Date of Award
Doctor of Philosophy
Electrical and Computer Engineering
Volume rendering is the process of visualizing characteristics and properties of three-dimensional (3D) volume data as a 3D object. The most extensive use of volume rendering takes place within the medical field. Physicians are using a combination of medical imaging technologies and volume rendering techniques to non-invasively examine patients to make critical medical decisions and diagnoses such as finding tumors, searching for blood clots and monitoring unborn fetuses. As the technological computing power continues to increase at a rapid rate, so do the opportunities to provide volume rendering solutions on new and innovative platforms such as mobile devices and immersive clustered environments. This dissertation presents a new volume rendering engine for visualizing volumetric data on multiple platforms. Three different sandbox applications were developed to investigate the challenges and architectural requirements in encapsulating the platform specific volume rendering logic inside the engine to abstract the complexity from the application level. The development of the sandbox applications resulted in the completion of the Volume Image Processing and Rending Engine, or VIPRE.
To encapsulate the platform specific implementation inside the engine, several open source application programming interfaces (APIs) were identified as worthy candidates to support the engine's volume rendering core. OpenSceneGraph (OSG) is an open source, cross-platform graphics toolkit that supports high performance rendering through components critical to the volume rendering pipeline. The DICOM Toolkit (DCMTK) is a collection of libraries and applications implementing a large majority of the DICOM standard capable of examining, constructing and converting DICOM image files. Finally, VR Juggler is a cross-platform, open source virtual reality software development environment designed specifically for creating and executing immersive applications. With native OSG support, application data serialization, display and device abstraction and cluster node swap barriers, VR Juggler was an ideal API for ensuring adequate performance in cluster configurations.
With the architectural design in place, three sandbox applications were developed to investigate platform specific challenges and opportunities. The desktop application was developed to create the core volume rendering algorithms for the engine such as resampling, coloring, shading and compositing. The development also produced several unique contributions including real-time windowing, a GPU compositing algorithm supported by all generic graphics cards and a convex clipping plane algorithm that supports an unlimited number of clipping planes. The immersive sandbox application was built on top of the same volume rendering core designed in the desktop application. With no modifications, the volume rendering core was successfully implemented into the immersive application resulting in the first GPU-based volume raycasting solution for immersive clustered environments. The mobile sandbox application investigation proved that despite the improved computational power of mobile devices, they are still not powerful enough to support raycasting due to the lack of 3D texture support. However, mobile devices are now fully capable of supporting orthogonal texture slicing. The development of orthogonal texture slicing required the invention of several performance enhancing features including dynamic modification of the render resolutions, an incremental render loop, a shader-based clipping algorithm to support OpenGL ES 2.0, and an internal backface culling algorithm for properly sorting rendered geometry with alpha blending.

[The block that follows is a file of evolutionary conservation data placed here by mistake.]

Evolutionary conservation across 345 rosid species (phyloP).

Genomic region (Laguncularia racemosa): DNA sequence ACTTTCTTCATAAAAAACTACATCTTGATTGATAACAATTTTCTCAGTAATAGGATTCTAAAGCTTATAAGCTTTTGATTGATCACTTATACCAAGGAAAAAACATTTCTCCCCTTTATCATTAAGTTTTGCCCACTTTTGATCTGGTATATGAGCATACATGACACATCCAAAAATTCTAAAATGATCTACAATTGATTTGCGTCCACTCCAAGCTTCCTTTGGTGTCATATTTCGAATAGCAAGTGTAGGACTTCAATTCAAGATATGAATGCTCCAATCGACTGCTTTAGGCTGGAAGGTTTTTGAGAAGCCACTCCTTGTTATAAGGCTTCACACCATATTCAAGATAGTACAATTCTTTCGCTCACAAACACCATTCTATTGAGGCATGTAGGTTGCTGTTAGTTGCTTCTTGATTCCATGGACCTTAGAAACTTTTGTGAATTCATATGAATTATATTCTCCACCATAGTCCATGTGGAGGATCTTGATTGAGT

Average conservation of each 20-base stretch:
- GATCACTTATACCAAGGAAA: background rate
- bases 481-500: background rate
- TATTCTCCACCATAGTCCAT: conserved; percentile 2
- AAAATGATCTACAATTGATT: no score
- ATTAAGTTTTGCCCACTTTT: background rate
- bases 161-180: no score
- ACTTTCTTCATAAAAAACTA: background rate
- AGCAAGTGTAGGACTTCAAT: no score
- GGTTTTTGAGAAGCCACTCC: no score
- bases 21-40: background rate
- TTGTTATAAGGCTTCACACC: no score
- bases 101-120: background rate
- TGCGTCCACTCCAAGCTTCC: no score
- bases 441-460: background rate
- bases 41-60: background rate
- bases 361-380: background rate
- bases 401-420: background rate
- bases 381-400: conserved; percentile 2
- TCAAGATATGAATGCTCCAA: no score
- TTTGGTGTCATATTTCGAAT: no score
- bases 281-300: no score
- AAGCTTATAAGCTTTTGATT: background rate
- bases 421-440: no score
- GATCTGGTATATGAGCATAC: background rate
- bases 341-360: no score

The development of the sandbox applications proved that the encapsulation of platform specific volume rendering logic was possible with the designed architecture. This resulted in the development of VIPRE, a unified solution for performing volume rendering on multiple platforms. VIPRE contains many common volume rendering features such as multiple render modes, color and opacity transfer functions and trilinear interpolation. It also contains many more advanced features including real-time windowing, custom CPU and GPU clipping algorithms, accurate depth sorting, dynamic render quality modification, early ray termination and empty space skipping, Phong illumination and multi-pass rendering for backface depth rasterization. VIPRE is going to be released with examples and documentation to help lower the barrier to entry for novice developers. It is going to be released under licensing terms allowing use in both academic and commercial communities.
Future work of VIPRE includes extending the compositing algorithm to support the insertion of surgical instruments into the volume for surgical planning. Additionally, the integration of segmentation routines would allow new methods of interaction for segmentation routine training to be studied for different platforms. VIPRE will also be extended to support multiple volumes and independent clipping for visualizing segmented data. A final area of optimization would include reusing previous rendered textures to lazily render the volume while interacting with the user interface in immersive environments.
Christian John Noon
Noon, Christian John, "A Volume Rendering Engine for Desktops, Laptops, Mobile Devices and Immersive Virtual Reality Systems using GPU-Based Volume Raycasting" (2012). Graduate Theses and Dissertations. 12419.